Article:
Brown: Palestinian Politics After the Oslo Accords: Resuming Arab Palestine
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Palestinian Politics after the Oslo Accords: Resuming Arab Palestine, by Nathan J. Brown. Berkeley: University of California Press, 2003.  xii + 254 pages. Notes to p. 302. Bibliography to p. 315. Index to p. 323. $19.95 paper.

Reviewed by Jamil Hilal 

   Nathan Brown did most of the research for this book in 1999 and 2000 while holding a Fulbright teaching fellowship at Ben-Gurion University in Israel. Apart from his above research interest, Brown does not hide his interest (and that of all members of his family) in living for a period in Israel. He states the central theme of his book to be "that the struggle over defining Palestine concerns not how Palestinian politics should begin but over how it should be resumed" (p. 5). He contends that much of Palestinian politics since the signing of the Oslo accords "has consisted of a struggle over how to build a Palestinian polity as detached as possible from the context of the struggle with Israel" (ibid).
   In other words, the book is set to prove that the Palestinian national narrative-in which the Zionist movement in Mandate Palestine, the establishment of the state of Israel in 1948, and its occupation of the West Bank and Gaza Strip in 1967 figure prominently-is of minor relevance to the understanding of present-day Palestinian politics. Hence, the stress of the book's seven chapters is not really on the central issues of Palestinian politics (self-determination, sovereign statehood, and the refugee question) but on legalistic, constitutional, and institutional aspects of the Palestinian Authority (PA) in its attempts, unsuccessful so far, to build a semblance of a state under extremely adverse conditions imposed by a colonial settler regime.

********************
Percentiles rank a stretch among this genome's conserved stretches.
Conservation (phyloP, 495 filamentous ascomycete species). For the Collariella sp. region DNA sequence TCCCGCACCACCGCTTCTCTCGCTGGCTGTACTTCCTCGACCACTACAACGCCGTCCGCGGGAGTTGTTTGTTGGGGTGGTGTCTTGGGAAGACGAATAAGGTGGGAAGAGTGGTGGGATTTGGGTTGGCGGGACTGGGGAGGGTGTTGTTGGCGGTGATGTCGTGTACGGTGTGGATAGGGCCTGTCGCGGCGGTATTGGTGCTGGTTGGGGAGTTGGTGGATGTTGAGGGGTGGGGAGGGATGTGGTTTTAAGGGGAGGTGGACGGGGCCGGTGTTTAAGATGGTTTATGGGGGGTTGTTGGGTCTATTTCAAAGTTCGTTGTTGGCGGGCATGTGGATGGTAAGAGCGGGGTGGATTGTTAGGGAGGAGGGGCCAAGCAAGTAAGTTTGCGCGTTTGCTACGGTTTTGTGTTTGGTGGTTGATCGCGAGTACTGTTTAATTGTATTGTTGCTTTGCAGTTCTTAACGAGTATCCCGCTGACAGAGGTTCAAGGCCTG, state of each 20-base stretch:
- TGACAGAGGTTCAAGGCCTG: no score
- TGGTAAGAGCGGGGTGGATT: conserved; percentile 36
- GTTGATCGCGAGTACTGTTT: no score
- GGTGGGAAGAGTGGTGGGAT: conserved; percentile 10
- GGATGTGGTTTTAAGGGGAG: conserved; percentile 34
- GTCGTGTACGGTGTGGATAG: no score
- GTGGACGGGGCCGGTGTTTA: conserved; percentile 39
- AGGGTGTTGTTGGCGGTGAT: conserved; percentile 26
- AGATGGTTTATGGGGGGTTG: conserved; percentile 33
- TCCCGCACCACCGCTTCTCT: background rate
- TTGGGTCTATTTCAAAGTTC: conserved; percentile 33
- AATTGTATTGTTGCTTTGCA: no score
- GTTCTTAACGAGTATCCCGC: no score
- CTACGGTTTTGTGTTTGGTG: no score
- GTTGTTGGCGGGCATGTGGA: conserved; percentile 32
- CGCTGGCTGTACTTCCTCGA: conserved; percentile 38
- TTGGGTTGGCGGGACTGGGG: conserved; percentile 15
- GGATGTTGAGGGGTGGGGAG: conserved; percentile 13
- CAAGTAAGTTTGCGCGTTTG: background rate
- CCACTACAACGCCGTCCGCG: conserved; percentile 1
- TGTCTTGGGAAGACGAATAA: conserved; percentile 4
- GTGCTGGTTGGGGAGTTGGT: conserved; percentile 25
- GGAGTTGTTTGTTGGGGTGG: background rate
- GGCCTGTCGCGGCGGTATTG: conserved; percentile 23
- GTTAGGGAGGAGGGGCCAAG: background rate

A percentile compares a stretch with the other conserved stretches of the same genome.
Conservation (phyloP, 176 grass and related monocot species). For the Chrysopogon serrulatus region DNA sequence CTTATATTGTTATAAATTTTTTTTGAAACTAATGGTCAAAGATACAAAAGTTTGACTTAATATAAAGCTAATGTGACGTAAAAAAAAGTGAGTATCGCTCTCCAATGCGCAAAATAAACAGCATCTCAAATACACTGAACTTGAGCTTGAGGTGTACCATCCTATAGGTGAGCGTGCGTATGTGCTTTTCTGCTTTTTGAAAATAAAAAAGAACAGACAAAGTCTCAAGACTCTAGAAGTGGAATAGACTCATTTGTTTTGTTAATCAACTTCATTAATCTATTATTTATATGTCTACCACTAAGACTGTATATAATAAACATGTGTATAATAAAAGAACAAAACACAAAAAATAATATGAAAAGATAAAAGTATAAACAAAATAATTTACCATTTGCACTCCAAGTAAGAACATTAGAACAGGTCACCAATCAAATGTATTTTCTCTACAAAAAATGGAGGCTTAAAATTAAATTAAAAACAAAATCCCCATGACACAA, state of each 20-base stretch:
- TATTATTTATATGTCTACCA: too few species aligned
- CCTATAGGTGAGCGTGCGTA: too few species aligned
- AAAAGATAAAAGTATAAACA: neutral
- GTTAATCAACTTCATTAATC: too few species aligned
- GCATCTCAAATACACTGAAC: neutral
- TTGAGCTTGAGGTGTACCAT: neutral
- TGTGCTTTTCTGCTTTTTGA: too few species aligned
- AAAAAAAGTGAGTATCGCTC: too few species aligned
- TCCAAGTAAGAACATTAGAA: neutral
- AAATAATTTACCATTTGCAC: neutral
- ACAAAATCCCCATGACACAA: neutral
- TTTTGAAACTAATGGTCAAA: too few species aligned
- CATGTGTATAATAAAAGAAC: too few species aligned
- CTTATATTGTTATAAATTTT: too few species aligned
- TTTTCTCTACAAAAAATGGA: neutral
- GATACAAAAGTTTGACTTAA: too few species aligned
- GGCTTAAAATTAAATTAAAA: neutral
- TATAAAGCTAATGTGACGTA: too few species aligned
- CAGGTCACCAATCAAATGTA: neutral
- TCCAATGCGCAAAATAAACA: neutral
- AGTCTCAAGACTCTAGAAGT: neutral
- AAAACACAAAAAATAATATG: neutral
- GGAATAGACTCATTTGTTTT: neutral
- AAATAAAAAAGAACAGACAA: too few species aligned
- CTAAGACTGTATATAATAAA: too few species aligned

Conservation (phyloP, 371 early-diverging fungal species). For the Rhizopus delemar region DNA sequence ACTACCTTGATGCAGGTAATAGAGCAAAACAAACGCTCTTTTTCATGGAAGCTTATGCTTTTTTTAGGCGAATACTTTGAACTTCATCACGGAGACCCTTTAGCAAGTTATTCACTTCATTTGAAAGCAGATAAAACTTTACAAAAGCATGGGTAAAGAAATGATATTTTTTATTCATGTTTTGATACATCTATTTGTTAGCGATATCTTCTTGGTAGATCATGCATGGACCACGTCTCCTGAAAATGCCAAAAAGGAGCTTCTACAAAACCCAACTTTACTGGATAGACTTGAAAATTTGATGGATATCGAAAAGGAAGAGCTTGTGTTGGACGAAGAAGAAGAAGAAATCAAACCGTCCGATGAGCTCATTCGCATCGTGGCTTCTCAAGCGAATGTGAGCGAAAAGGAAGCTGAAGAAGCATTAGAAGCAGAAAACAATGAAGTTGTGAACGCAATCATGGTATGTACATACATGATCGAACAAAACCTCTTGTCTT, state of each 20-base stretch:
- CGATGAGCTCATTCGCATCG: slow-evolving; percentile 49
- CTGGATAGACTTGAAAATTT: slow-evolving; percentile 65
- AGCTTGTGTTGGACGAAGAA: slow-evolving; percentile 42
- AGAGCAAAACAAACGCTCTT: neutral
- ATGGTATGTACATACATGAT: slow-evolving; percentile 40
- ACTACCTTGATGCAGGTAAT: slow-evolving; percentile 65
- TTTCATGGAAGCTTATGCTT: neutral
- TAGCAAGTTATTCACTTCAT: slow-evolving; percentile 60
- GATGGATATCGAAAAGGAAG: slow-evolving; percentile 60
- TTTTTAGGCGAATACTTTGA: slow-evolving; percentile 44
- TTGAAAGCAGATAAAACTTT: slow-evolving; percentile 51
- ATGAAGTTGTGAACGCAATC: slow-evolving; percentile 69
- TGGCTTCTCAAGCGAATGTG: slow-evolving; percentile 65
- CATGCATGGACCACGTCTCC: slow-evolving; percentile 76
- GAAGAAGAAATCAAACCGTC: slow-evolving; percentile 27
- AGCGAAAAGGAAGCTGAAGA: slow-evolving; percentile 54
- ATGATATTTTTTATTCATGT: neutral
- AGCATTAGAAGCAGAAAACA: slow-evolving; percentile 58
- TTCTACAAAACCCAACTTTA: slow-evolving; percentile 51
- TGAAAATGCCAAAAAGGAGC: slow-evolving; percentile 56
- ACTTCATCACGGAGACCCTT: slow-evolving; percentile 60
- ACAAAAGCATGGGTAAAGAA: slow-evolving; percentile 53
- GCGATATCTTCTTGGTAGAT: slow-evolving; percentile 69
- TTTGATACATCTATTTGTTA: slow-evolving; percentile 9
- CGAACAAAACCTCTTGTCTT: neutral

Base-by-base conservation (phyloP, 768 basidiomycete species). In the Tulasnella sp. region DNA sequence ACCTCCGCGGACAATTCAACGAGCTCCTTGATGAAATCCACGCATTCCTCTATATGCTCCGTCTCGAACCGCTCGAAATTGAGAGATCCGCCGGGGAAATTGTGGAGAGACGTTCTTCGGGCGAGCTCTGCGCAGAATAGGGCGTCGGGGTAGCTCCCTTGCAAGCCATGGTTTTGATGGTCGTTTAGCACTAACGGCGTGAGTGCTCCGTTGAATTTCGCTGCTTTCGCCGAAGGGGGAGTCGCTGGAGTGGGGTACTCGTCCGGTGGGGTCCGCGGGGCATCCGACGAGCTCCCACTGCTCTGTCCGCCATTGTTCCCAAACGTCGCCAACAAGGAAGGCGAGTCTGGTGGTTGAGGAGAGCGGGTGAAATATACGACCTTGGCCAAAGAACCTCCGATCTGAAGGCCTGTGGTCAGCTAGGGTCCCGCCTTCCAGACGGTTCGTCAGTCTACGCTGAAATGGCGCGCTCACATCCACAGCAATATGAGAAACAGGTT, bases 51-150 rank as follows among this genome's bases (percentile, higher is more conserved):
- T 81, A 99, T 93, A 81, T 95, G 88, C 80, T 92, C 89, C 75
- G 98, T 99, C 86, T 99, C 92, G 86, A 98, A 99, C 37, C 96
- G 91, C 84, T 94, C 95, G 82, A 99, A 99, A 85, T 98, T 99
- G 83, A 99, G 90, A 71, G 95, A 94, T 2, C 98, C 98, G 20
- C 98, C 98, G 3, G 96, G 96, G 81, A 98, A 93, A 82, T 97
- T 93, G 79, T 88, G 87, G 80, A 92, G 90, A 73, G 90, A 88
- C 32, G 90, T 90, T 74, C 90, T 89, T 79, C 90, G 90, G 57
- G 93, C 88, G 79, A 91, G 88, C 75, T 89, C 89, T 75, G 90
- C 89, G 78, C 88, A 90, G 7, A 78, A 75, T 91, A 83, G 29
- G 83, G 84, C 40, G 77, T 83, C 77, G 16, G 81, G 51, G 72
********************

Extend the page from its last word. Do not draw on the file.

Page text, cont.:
It is no accident that the book stresses the "Rocard Report" (published in 1999) sponsored by Henry Seigman of the U.S. Council on Foreign Relations, which is very critical, rightly, of the performance of the PA. (The reviewer was a member of the Palestinian team, which contributed to the report.) The report's mandate was confined to examining the institutional structure and performance of the PA at the end of the interim period and the onset of the final status period for negotiating the core issues of statehood, refugee rights, the status of Jerusalem, borders, the removal or evacuation of Israeli colonial settlements, and control over water resources. The Rocard Report is basically a policy oriented technocratic document, not a political treatise or a study of Palestinian national politics. The contest over the formation of the Palestinian political system continued with renewed struggle after the Oslo accords, with new contenders entering the field (e.g., Hamas). Unresolved questions related to the Palestinian national project, the rights of the Palestinian refugees, the borders of the future Palestinian state, and its relations with Israel continued to dominate politics. In fact, one major reason behind the second intifada was the failure of the "peace process" to move Palestinians toward independent statehood.